In collaboration with Microwave Journal’s Technical Education Training Series, John Coonrod of Rogers Corp.’s Advanced Connectivity Solutions will present a one-hour webinar on “The Impact of Plated Through Hole Via’s on RF Performance,” on Thursday, April 6, starting at 8 AM PT/11 AM ET.

Overview of webinar: Plated through hole (PTH) via’s are commonly used for RF PCB applications. The use of PTH via’s for grounding or repetitive grounding is a typical application. However, when PTH via’s are used to transition a signal trace from one copper wire to another, the via property can have a significant impact on signal integrity.

This webinar will present an overview of several studies that evaluated the impact of PTH via’s on RF performance when transitioning the signal trace to different copper wires within a multilayer PCB. The test vehicle used is a multilayer circuit in a stripline configuration designed to demonstrate the impact of transitioning the signal trace from one copper later to another while maintaining the stripline structure.

These signal transitions are less problematic at lower frequencies (< 2 GHz); however, at higher frequencies such transitions can cause reflections, poor return loss, impedance ringing and degraded insertion loss.

The webinar will include discussion on these related topics:

  • Basics of RF transmission line circuitry.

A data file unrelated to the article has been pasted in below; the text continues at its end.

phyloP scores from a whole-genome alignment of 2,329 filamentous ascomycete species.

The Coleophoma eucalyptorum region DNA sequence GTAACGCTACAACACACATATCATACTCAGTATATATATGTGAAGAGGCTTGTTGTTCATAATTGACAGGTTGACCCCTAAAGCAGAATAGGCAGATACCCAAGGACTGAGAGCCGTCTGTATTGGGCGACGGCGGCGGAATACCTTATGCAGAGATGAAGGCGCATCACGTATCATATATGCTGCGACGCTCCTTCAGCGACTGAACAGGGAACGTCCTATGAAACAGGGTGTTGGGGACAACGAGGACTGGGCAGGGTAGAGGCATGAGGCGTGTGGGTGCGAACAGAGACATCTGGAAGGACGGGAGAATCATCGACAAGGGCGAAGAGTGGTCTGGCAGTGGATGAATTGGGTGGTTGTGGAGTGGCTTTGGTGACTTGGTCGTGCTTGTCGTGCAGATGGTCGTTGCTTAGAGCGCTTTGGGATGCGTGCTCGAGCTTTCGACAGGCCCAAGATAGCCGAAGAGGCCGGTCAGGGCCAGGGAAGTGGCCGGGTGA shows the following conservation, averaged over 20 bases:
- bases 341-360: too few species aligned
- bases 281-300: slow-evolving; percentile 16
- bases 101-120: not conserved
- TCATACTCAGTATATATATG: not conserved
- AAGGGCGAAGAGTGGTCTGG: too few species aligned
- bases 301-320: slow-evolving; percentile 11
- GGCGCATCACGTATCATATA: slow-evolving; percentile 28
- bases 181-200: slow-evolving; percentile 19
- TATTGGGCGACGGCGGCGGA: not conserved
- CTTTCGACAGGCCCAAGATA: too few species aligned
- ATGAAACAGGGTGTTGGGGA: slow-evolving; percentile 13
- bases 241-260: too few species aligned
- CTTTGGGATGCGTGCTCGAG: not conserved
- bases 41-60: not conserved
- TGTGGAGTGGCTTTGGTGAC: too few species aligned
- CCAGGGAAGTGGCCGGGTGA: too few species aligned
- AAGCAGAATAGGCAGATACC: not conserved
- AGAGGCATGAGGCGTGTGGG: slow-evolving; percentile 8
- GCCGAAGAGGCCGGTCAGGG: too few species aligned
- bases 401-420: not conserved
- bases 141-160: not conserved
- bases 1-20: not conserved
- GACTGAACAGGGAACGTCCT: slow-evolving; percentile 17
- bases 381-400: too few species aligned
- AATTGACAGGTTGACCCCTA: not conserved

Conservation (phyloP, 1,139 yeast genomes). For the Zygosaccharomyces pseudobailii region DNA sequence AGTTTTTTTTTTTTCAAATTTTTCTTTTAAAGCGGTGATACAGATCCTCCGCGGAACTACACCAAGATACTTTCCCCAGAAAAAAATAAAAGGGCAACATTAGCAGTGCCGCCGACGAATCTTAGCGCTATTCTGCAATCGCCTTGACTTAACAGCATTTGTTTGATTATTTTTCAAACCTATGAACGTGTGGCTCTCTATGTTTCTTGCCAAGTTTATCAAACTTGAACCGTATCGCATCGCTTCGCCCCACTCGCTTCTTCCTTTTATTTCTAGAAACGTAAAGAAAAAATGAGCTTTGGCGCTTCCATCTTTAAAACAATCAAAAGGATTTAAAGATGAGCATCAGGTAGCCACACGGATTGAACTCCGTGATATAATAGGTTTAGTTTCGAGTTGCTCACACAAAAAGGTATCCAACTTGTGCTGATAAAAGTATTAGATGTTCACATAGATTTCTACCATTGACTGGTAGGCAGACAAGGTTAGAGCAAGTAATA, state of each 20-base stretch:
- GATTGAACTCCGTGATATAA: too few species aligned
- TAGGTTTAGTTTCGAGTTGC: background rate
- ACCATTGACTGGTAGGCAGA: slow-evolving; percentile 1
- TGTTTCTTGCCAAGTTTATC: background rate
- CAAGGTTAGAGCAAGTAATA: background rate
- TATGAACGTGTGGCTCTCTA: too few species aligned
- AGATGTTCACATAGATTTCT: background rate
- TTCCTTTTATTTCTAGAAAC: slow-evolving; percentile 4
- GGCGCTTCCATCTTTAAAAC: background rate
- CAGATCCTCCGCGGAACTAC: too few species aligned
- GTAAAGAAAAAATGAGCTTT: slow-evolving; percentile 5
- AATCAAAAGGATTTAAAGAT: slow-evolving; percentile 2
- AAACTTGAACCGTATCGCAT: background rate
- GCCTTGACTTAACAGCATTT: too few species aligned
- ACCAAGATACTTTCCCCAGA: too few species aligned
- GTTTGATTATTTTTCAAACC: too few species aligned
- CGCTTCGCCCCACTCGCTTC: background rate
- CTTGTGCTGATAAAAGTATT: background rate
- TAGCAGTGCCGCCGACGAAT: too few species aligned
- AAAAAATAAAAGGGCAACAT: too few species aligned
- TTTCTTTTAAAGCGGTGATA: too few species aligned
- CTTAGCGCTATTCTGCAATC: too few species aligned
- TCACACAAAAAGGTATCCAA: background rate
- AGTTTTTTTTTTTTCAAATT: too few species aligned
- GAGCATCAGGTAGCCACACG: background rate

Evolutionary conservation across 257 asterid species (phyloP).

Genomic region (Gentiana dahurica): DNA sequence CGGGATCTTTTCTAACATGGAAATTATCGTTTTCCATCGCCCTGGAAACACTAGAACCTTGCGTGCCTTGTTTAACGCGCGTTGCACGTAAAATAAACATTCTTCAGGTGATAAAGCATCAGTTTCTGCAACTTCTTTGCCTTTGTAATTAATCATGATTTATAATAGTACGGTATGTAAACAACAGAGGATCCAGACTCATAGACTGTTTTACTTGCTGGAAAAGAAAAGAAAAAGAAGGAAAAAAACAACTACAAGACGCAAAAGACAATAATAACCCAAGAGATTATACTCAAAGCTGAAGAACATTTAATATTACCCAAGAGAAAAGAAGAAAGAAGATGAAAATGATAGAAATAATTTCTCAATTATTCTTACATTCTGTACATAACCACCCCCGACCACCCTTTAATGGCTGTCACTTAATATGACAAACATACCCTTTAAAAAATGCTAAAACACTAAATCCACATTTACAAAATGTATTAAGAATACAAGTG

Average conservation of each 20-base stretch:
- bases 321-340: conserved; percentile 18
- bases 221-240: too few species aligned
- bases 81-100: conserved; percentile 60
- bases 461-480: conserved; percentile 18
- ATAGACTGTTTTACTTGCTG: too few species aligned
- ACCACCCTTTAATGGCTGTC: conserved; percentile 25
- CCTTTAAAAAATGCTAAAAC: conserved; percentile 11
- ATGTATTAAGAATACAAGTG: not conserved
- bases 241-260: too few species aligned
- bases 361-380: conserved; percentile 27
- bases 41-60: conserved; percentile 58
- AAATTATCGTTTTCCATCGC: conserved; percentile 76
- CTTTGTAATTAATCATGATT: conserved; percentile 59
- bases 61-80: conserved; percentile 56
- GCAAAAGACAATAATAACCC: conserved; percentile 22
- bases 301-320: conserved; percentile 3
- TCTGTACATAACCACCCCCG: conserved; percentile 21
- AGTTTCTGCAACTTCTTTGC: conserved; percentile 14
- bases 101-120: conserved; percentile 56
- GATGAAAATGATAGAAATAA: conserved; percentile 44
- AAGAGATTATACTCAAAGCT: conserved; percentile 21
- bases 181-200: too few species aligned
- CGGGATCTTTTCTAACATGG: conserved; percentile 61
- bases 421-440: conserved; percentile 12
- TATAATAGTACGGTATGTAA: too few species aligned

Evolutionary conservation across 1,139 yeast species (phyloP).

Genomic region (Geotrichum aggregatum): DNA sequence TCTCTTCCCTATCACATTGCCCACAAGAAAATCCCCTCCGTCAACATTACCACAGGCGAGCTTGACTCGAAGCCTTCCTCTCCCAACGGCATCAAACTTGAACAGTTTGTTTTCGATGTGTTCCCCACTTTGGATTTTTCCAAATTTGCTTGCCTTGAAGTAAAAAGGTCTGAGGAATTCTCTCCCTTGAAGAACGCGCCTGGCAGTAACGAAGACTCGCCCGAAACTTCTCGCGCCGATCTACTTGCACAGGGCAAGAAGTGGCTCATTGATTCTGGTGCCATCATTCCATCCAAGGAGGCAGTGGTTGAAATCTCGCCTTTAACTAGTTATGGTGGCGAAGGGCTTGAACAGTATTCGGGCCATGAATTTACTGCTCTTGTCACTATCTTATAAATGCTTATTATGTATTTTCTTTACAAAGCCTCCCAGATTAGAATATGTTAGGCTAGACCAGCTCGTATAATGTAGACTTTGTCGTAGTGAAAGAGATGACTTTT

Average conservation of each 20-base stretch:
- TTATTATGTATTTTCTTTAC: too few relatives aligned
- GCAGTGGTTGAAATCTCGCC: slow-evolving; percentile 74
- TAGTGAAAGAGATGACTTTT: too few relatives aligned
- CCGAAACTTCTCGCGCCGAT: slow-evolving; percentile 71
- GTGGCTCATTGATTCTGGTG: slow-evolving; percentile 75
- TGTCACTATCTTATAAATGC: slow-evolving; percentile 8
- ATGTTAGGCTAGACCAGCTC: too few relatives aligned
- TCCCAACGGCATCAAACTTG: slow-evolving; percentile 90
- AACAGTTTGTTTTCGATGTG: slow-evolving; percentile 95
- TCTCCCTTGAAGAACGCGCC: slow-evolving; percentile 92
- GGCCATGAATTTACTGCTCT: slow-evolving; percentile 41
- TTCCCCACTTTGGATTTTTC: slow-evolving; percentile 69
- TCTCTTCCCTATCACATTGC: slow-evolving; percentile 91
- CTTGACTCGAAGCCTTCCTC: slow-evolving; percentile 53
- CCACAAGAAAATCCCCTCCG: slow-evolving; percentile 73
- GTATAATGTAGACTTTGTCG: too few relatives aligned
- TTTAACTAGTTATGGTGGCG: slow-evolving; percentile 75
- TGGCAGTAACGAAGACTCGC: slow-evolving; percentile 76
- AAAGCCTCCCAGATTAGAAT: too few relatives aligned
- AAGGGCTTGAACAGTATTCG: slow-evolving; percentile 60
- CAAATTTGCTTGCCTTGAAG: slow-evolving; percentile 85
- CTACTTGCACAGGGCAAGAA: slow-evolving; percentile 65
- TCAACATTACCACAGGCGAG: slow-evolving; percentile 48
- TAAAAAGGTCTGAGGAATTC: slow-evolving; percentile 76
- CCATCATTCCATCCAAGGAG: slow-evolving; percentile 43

• Overview of the RF properties of a simple PTH via.
  • Variables associated with obtaining accurate impedance measurements.
  • Test vehicle details.
  • Signal launch experiments.
  • Measured RF data showing different PTH via designs for transitioning a signal trace between inner copper layers of a multilayer PCB.
  • Reporting on several different, measured PTH via designs that transitioned a signal trace to different copper layers resulting in improved bandwidth and signal integrity.

About the presenter: John Coonrod is Technical Marketing Manager with Rogers Corp.’s Advanced Connectivity Solutions, based in Chandler, Arizona. He has been involved in the PCB industry for almost 30 years. A frequent presenter and author of the “ROG Blog” hosted at, he is Vice Chair on the IPC D24C High Frequency Task Group. He holds a BS degree in Electrical Engineering from Arizona State University.